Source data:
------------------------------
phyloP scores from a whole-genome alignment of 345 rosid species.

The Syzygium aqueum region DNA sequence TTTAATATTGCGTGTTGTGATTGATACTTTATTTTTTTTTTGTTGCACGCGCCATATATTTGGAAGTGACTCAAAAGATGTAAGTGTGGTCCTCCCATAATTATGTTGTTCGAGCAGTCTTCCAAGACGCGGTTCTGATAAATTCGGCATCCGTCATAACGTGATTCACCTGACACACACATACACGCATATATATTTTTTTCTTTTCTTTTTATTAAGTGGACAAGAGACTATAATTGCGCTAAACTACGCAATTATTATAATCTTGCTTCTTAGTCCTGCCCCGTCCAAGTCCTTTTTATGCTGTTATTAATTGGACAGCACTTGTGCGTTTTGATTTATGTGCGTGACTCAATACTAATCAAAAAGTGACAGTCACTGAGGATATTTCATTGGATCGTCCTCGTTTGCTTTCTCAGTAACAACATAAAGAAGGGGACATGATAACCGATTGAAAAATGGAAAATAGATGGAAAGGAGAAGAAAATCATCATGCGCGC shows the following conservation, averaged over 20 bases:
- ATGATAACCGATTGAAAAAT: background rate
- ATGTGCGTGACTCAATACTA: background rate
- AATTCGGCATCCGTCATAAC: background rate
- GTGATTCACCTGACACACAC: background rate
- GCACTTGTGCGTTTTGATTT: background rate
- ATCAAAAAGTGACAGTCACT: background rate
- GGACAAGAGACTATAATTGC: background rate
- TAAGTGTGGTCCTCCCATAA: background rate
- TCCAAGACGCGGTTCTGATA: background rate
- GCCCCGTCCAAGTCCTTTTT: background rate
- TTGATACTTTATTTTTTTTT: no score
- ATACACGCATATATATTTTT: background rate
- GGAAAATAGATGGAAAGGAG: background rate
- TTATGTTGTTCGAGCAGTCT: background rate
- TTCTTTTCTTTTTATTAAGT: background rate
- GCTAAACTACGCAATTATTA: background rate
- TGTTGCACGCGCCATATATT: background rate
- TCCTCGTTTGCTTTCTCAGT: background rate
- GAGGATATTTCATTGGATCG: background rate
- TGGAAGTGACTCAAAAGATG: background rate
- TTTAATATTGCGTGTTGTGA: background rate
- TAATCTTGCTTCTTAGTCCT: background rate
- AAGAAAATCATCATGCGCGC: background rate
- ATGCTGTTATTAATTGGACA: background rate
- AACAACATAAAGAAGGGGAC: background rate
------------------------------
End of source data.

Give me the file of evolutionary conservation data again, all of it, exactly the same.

phyloP scores from a whole-genome alignment of 345 rosid species.

The Syzygium aqueum region DNA sequence TTTAATATTGCGTGTTGTGATTGATACTTTATTTTTTTTTTGTTGCACGCGCCATATATTTGGAAGTGACTCAAAAGATGTAAGTGTGGTCCTCCCATAATTATGTTGTTCGAGCAGTCTTCCAAGACGCGGTTCTGATAAATTCGGCATCCGTCATAACGTGATTCACCTGACACACACATACACGCATATATATTTTTTTCTTTTCTTTTTATTAAGTGGACAAGAGACTATAATTGCGCTAAACTACGCAATTATTATAATCTTGCTTCTTAGTCCTGCCCCGTCCAAGTCCTTTTTATGCTGTTATTAATTGGACAGCACTTGTGCGTTTTGATTTATGTGCGTGACTCAATACTAATCAAAAAGTGACAGTCACTGAGGATATTTCATTGGATCGTCCTCGTTTGCTTTCTCAGTAACAACATAAAGAAGGGGACATGATAACCGATTGAAAAATGGAAAATAGATGGAAAGGAGAAGAAAATCATCATGCGCGC shows the following conservation, averaged over 20 bases:
- ATGATAACCGATTGAAAAAT: background rate
- ATGTGCGTGACTCAATACTA: background rate
- AATTCGGCATCCGTCATAAC: background rate
- GTGATTCACCTGACACACAC: background rate
- GCACTTGTGCGTTTTGATTT: background rate
- ATCAAAAAGTGACAGTCACT: background rate
- GGACAAGAGACTATAATTGC: background rate
- TAAGTGTGGTCCTCCCATAA: background rate
- TCCAAGACGCGGTTCTGATA: background rate
- GCCCCGTCCAAGTCCTTTTT: background rate
- TTGATACTTTATTTTTTTTT: no score
- ATACACGCATATATATTTTT: background rate
- GGAAAATAGATGGAAAGGAG: background rate
- TTATGTTGTTCGAGCAGTCT: background rate
- TTCTTTTCTTTTTATTAAGT: background rate
- GCTAAACTACGCAATTATTA: background rate
- TGTTGCACGCGCCATATATT: background rate
- TCCTCGTTTGCTTTCTCAGT: background rate
- GAGGATATTTCATTGGATCG: background rate
- TGGAAGTGACTCAAAAGATG: background rate
- TTTAATATTGCGTGTTGTGA: background rate
- TAATCTTGCTTCTTAGTCCT: background rate
- AAGAAAATCATCATGCGCGC: background rate
- ATGCTGTTATTAATTGGACA: background rate
- AACAACATAAAGAAGGGGAC: background rate